Understanding The New Math Method for Parents

Information on the new math method

Some things are so reliable—and the exception to their rule so preposterous—that they’re considered constants. The grass is always green. The sky is always blue. The Sun and Moon will change places at the start of every day and night. But, if you expected those constants to include math among their ranks, you’d be incorrect.

As old ideas are fleshed out and new ideas become part of the conversation, accepted thinking can shift and alter the realities of the things we thought we knew. That’s how knowledge works—we seek knowledge to gain a better understanding, not to affirm that the things we take as truth are correct.

When it comes to math, though, our knowledge concerning the subject isn’t really what’s changing. Numbers are still numbers, and they still go together and separate to get the same results they used to. However, what has changed when it comes to math is the process itself.

These changes are in the same vein as the shift towards placing greater emphasis on STEM learning—science, technology, engineering and math—in today’s classrooms. The importance of critical thinking, problem solving and future-proof skill sets justified STEM’s rise to the top of America’s education conversation, and the new math method aims to place a similar emphasis on thinking critically to solve problems.

If you or your learner would like to explore more STEM concepts, Juni Learning has a variety of courses that can help introduce and reinforce concepts related to the four STEM disciplines.

What is the New Math Method?

In 2010, National Council of Teachers released a new set of math standards for assessing effectiveness of lessons in every grade level, from elementary school to high school. These new guidelines for measuring achievement, referred to as Common Core State Standards, inspired a shift in the way a mathematics teacher would impart math education onto their classrooms.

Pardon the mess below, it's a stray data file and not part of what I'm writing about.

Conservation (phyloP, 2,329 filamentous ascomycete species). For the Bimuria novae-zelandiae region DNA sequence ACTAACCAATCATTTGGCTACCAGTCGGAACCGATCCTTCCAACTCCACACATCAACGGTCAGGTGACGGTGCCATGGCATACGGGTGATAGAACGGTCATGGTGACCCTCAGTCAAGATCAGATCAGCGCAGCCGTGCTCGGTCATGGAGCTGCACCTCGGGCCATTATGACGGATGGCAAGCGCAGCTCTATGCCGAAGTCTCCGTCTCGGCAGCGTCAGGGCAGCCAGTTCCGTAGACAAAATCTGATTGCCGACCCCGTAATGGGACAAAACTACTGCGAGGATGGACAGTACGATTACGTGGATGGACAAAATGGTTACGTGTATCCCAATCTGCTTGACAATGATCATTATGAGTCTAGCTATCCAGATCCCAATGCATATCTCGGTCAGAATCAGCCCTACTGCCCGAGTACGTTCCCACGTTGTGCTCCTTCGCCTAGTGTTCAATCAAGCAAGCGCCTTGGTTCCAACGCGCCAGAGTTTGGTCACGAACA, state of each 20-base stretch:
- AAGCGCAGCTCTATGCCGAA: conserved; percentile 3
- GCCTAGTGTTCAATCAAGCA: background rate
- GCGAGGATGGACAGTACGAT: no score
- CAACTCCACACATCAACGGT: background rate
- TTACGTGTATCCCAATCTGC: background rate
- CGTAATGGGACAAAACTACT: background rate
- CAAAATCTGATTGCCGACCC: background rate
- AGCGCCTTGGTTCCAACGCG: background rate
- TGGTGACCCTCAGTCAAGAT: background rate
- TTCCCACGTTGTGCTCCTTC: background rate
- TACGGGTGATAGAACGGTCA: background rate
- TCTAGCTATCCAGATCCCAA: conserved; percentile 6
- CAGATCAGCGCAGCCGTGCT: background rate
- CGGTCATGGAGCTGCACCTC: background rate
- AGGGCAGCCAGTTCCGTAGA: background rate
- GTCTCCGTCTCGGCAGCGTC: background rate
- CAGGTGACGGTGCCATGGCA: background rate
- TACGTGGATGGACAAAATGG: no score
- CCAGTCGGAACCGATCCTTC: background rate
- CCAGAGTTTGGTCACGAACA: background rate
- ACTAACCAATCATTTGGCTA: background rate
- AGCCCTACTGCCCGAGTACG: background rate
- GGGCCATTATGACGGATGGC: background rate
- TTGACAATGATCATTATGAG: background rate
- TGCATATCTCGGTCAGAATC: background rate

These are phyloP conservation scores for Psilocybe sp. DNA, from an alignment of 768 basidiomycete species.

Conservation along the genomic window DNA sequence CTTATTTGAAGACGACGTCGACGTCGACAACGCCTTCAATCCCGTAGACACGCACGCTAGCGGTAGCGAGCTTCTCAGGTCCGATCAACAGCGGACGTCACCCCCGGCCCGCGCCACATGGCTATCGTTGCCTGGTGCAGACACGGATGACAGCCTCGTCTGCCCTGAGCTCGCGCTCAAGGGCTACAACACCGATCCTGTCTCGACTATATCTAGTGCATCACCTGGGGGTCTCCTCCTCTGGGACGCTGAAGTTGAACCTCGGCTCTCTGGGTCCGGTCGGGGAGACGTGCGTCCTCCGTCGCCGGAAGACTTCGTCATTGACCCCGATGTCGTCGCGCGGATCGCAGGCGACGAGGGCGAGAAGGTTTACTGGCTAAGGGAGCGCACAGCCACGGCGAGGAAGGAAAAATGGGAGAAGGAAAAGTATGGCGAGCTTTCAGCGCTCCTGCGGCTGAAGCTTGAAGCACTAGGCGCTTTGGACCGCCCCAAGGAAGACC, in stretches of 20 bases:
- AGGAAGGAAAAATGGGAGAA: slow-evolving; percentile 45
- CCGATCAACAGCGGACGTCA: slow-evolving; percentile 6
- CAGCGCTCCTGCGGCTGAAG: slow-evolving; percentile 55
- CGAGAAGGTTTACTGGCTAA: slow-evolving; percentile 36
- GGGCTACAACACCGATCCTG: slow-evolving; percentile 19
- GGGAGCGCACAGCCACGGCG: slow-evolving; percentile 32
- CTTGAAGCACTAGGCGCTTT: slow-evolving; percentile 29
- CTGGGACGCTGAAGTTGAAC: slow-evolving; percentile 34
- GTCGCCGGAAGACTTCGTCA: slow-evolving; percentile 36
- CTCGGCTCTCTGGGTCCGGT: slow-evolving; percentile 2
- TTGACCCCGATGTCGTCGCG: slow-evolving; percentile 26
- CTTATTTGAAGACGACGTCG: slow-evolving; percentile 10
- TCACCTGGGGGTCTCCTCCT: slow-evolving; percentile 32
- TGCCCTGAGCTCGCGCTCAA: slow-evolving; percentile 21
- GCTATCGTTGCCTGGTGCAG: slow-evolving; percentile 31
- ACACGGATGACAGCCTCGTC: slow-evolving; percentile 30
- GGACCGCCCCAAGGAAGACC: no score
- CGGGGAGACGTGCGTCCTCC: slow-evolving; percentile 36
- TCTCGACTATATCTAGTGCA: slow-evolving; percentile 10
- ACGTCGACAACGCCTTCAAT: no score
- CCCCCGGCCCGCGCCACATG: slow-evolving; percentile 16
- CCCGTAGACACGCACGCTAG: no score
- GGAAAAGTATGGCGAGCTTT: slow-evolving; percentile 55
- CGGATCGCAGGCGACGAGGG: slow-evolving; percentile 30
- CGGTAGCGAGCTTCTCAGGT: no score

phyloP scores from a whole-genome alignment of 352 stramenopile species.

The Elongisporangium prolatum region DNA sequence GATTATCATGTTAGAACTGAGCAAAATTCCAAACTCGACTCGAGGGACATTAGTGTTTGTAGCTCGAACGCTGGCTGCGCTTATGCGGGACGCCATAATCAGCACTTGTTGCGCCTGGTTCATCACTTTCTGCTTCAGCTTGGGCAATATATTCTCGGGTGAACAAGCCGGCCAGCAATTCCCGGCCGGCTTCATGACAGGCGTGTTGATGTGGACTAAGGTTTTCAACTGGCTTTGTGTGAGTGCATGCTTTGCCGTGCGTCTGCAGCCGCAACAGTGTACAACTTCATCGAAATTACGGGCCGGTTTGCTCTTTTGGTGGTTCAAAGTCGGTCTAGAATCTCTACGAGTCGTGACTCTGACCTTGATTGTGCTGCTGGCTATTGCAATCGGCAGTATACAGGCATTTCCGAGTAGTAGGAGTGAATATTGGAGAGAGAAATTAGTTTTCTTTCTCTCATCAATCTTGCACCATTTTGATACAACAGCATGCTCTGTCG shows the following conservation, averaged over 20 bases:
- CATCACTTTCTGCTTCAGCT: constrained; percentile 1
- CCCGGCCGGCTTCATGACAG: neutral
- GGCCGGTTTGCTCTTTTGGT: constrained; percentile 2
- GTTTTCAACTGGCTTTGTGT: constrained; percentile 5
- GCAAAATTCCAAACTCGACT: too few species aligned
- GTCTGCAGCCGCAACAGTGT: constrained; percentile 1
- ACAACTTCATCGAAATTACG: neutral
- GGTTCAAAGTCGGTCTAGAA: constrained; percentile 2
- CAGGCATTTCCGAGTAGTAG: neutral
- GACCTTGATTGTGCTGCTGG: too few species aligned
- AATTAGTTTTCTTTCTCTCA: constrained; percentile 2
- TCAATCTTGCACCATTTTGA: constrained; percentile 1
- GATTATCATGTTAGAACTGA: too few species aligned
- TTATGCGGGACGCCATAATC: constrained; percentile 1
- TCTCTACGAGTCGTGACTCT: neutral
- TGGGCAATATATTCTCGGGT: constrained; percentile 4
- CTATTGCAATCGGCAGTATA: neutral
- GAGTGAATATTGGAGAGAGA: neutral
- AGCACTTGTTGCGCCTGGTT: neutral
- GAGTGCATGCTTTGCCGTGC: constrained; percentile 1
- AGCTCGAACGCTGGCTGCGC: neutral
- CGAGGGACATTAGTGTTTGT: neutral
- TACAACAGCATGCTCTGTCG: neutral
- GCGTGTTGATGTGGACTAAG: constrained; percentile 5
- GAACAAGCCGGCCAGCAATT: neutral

There’s a misconception that Common Core State Standards themselves are a prescribed curriculum school mathematics must teach to, a blanket assessment that measures adherence to the rules, or a list of rules and methodology for teaching that teachers can’t stray from. This isn’t the case at all, though. The standards are short but to-the-point progress checks that try to pinpoint progress students should’ve made by a specific point in their academic careers.

At the conclusion of their first-grade year, a student’s ability to accurately count should allow them to reach the number 120. Common Core State Standards state this as a standard, but the document also has wiggle room written in which acknowledges that both students will logically move on to 121 and others will be unable to reach such a lofty sum.

This demonstrates the philosophy behind the standards: less emphasis on memorization to reach a product and more value given to a student’s understanding of the process behind those methods and correct answers.

Juni Learning has great resources for exploring the new landscape of math learning and comprehension.

New Math Method vs. Traditional Math Methods